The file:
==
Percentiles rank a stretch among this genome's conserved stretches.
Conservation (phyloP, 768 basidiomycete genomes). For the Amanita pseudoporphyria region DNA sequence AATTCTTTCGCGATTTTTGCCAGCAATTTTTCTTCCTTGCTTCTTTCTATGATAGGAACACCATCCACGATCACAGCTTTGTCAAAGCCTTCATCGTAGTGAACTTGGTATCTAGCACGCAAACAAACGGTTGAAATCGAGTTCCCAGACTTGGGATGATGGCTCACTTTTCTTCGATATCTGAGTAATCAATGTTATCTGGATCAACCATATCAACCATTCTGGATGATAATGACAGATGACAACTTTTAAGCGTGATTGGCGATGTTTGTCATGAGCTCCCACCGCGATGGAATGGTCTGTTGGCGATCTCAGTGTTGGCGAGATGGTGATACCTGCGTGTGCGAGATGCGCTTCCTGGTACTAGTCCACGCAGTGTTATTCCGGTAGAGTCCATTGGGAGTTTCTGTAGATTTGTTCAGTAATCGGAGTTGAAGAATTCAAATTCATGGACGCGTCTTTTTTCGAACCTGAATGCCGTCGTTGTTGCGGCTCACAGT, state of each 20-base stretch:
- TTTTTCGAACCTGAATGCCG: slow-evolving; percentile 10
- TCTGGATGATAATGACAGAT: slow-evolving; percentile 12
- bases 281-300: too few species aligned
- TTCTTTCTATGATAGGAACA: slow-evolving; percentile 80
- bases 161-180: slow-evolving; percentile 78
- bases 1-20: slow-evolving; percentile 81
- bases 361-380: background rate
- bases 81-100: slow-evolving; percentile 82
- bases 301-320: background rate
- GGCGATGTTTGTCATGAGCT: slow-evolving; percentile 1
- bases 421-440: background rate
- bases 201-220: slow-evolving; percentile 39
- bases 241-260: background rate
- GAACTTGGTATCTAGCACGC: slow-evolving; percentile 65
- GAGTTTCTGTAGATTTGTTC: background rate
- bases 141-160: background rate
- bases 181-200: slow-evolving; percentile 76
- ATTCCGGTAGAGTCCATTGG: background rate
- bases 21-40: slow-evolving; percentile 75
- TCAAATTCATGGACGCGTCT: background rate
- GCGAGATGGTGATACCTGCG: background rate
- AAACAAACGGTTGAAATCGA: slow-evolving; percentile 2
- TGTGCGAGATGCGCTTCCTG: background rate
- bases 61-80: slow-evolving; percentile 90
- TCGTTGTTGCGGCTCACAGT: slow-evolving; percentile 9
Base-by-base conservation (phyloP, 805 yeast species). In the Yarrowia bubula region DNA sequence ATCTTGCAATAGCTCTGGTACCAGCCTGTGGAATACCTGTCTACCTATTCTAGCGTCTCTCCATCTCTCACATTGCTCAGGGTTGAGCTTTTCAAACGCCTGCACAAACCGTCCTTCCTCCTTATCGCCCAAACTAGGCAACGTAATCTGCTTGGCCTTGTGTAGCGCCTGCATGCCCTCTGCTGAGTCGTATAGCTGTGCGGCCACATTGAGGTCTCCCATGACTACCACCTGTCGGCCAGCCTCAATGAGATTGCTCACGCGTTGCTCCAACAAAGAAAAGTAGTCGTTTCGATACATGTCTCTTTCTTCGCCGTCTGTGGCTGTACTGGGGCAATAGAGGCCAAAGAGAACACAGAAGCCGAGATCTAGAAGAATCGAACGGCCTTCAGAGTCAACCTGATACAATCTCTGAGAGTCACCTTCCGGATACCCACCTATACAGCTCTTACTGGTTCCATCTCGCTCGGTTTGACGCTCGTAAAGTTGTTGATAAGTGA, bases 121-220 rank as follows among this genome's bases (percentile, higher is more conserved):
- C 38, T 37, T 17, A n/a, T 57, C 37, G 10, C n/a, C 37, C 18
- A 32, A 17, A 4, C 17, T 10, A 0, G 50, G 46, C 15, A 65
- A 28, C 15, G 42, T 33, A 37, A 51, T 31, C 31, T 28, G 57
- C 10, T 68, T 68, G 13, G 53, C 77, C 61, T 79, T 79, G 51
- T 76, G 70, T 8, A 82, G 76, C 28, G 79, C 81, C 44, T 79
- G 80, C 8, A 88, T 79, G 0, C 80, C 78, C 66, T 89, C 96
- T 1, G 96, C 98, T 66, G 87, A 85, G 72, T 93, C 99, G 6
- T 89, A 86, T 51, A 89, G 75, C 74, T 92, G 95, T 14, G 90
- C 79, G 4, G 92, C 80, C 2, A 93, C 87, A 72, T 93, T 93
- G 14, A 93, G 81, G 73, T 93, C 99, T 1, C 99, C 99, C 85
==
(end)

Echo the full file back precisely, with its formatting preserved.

Percentiles rank a stretch among this genome's conserved stretches.
Conservation (phyloP, 768 basidiomycete genomes). For the Amanita pseudoporphyria region DNA sequence AATTCTTTCGCGATTTTTGCCAGCAATTTTTCTTCCTTGCTTCTTTCTATGATAGGAACACCATCCACGATCACAGCTTTGTCAAAGCCTTCATCGTAGTGAACTTGGTATCTAGCACGCAAACAAACGGTTGAAATCGAGTTCCCAGACTTGGGATGATGGCTCACTTTTCTTCGATATCTGAGTAATCAATGTTATCTGGATCAACCATATCAACCATTCTGGATGATAATGACAGATGACAACTTTTAAGCGTGATTGGCGATGTTTGTCATGAGCTCCCACCGCGATGGAATGGTCTGTTGGCGATCTCAGTGTTGGCGAGATGGTGATACCTGCGTGTGCGAGATGCGCTTCCTGGTACTAGTCCACGCAGTGTTATTCCGGTAGAGTCCATTGGGAGTTTCTGTAGATTTGTTCAGTAATCGGAGTTGAAGAATTCAAATTCATGGACGCGTCTTTTTTCGAACCTGAATGCCGTCGTTGTTGCGGCTCACAGT, state of each 20-base stretch:
- TTTTTCGAACCTGAATGCCG: slow-evolving; percentile 10
- TCTGGATGATAATGACAGAT: slow-evolving; percentile 12
- bases 281-300: too few species aligned
- TTCTTTCTATGATAGGAACA: slow-evolving; percentile 80
- bases 161-180: slow-evolving; percentile 78
- bases 1-20: slow-evolving; percentile 81
- bases 361-380: background rate
- bases 81-100: slow-evolving; percentile 82
- bases 301-320: background rate
- GGCGATGTTTGTCATGAGCT: slow-evolving; percentile 1
- bases 421-440: background rate
- bases 201-220: slow-evolving; percentile 39
- bases 241-260: background rate
- GAACTTGGTATCTAGCACGC: slow-evolving; percentile 65
- GAGTTTCTGTAGATTTGTTC: background rate
- bases 141-160: background rate
- bases 181-200: slow-evolving; percentile 76
- ATTCCGGTAGAGTCCATTGG: background rate
- bases 21-40: slow-evolving; percentile 75
- TCAAATTCATGGACGCGTCT: background rate
- GCGAGATGGTGATACCTGCG: background rate
- AAACAAACGGTTGAAATCGA: slow-evolving; percentile 2
- TGTGCGAGATGCGCTTCCTG: background rate
- bases 61-80: slow-evolving; percentile 90
- TCGTTGTTGCGGCTCACAGT: slow-evolving; percentile 9
Base-by-base conservation (phyloP, 805 yeast species). In the Yarrowia bubula region DNA sequence ATCTTGCAATAGCTCTGGTACCAGCCTGTGGAATACCTGTCTACCTATTCTAGCGTCTCTCCATCTCTCACATTGCTCAGGGTTGAGCTTTTCAAACGCCTGCACAAACCGTCCTTCCTCCTTATCGCCCAAACTAGGCAACGTAATCTGCTTGGCCTTGTGTAGCGCCTGCATGCCCTCTGCTGAGTCGTATAGCTGTGCGGCCACATTGAGGTCTCCCATGACTACCACCTGTCGGCCAGCCTCAATGAGATTGCTCACGCGTTGCTCCAACAAAGAAAAGTAGTCGTTTCGATACATGTCTCTTTCTTCGCCGTCTGTGGCTGTACTGGGGCAATAGAGGCCAAAGAGAACACAGAAGCCGAGATCTAGAAGAATCGAACGGCCTTCAGAGTCAACCTGATACAATCTCTGAGAGTCACCTTCCGGATACCCACCTATACAGCTCTTACTGGTTCCATCTCGCTCGGTTTGACGCTCGTAAAGTTGTTGATAAGTGA, bases 121-220 rank as follows among this genome's bases (percentile, higher is more conserved):
- C 38, T 37, T 17, A n/a, T 57, C 37, G 10, C n/a, C 37, C 18
- A 32, A 17, A 4, C 17, T 10, A 0, G 50, G 46, C 15, A 65
- A 28, C 15, G 42, T 33, A 37, A 51, T 31, C 31, T 28, G 57
- C 10, T 68, T 68, G 13, G 53, C 77, C 61, T 79, T 79, G 51
- T 76, G 70, T 8, A 82, G 76, C 28, G 79, C 81, C 44, T 79
- G 80, C 8, A 88, T 79, G 0, C 80, C 78, C 66, T 89, C 96
- T 1, G 96, C 98, T 66, G 87, A 85, G 72, T 93, C 99, G 6
- T 89, A 86, T 51, A 89, G 75, C 74, T 92, G 95, T 14, G 90
- C 79, G 4, G 92, C 80, C 2, A 93, C 87, A 72, T 93, T 93
- G 14, A 93, G 81, G 73, T 93, C 99, T 1, C 99, C 99, C 85